From the NATO Multinational Corps Northeast Public Affairs Office.

NATO battlegroup wraps up largest winter exercise in Estonia

From 29 January to 6 February, close to 1,400 soldiers take part in the annual Winter Camp exercise on the Central Training Area near Tapa testing their infantry and armour capabilities against the harsh winter conditions in Estonia. It is the largest winter exercise for the enhanced Forward Presence (eFP) Battlegroup.

Demonstrating winter interoperability under the command of the 1st Infantry Brigade, British, French and Estonian soldiers will work alongside one another across a range of armour, infantry, planning, engineering and artillery scenarios. Members of the UK-led Battlegroup are also joined by soldiers from the British Army’s Parachute and Yorkshire Regiments, who will learn to train alongside armour in a winter environment. “Since our arrival in September, we have placed great emphasis on increasing the Battlegroup’s capability and developing integration and interoperability with our allies,” said LTC Simon Worth, Commanding Officer of the eFP Estonia Battlegroup.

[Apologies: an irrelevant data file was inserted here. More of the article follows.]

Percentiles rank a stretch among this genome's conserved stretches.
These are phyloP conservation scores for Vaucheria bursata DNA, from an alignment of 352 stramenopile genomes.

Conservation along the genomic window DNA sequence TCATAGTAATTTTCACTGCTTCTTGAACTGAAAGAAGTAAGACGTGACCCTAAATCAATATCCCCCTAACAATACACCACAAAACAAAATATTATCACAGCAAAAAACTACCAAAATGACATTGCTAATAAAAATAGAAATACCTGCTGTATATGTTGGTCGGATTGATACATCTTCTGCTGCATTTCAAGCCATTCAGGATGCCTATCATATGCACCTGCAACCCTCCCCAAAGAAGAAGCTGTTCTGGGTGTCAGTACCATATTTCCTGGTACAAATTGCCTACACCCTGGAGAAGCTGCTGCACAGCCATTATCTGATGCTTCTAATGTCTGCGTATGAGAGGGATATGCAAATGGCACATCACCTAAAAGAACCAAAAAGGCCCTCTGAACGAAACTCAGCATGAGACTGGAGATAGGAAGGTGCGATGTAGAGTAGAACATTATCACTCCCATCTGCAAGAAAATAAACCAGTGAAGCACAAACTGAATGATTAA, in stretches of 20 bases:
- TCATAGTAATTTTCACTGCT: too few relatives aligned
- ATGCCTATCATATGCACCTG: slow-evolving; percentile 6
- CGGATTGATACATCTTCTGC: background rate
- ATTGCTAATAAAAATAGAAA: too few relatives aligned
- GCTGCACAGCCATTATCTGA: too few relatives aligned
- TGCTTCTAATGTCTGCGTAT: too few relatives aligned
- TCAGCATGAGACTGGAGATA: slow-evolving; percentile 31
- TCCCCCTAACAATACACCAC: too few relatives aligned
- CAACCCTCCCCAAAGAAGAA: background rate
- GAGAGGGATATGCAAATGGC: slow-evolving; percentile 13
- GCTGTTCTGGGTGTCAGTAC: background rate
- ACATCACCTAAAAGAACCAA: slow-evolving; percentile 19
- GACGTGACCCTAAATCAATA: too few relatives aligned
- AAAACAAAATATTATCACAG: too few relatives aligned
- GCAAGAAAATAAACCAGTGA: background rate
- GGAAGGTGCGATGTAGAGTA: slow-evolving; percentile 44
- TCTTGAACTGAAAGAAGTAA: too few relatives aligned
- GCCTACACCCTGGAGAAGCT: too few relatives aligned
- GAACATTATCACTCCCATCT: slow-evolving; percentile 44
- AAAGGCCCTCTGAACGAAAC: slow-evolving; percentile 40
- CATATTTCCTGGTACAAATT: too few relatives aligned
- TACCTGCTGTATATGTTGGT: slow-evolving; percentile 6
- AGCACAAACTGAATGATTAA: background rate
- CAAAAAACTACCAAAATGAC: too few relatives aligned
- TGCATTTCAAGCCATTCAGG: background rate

During the exercise NATO soldiers conduct live firing, anti-tank exercises, infantry patrols and engineering tasks, before culminating in a ‘force on force’ attack and defend training serial, with Estonian colleagues from the Scouts Battalion and the Estonian Defence League posing as the adversary. This year, exercise Winter Camp also includes co-ordination between ground and air forces each day. F-16 fighter jets from the Belgian Air Force, currently stationed at Ämari Air Base in Estonia as part of the NATO Air Policing mission, will provide the air support, enhancing the training for Joint Terminal Attack Controllers, whose role is to direct actions of the aircraft and call in airstrikes.

“After several joint exercises, Winter Camp is the culmination of the French Combat Team’s participation to the eFP mission in Estonia,” said LTC Nicolas, Deputy Commanding Officer of the eFP Estonia Battlegroup. “It is a real opportunity for our soldiers to perfect their tactical skills in a demanding winter environment, as well as to strengthen their interoperability work with our NATO allies.”

NATO’s enhanced Forward Presence Battlegroup Estonia is currently led by the Royal Tank Regiment from the United Kingdom, with France and Denmark providing forces on a rotational basis. Iceland also contributes to the eFP. The eFP Battlegroups in Latvia, Lithuania and Poland are led by Canada, Germany and the US respectively and all NATO Battlegroups have been integrated into their host nations’ brigades to ensure maximum cohesion between Allied forces.

Photograph: NATO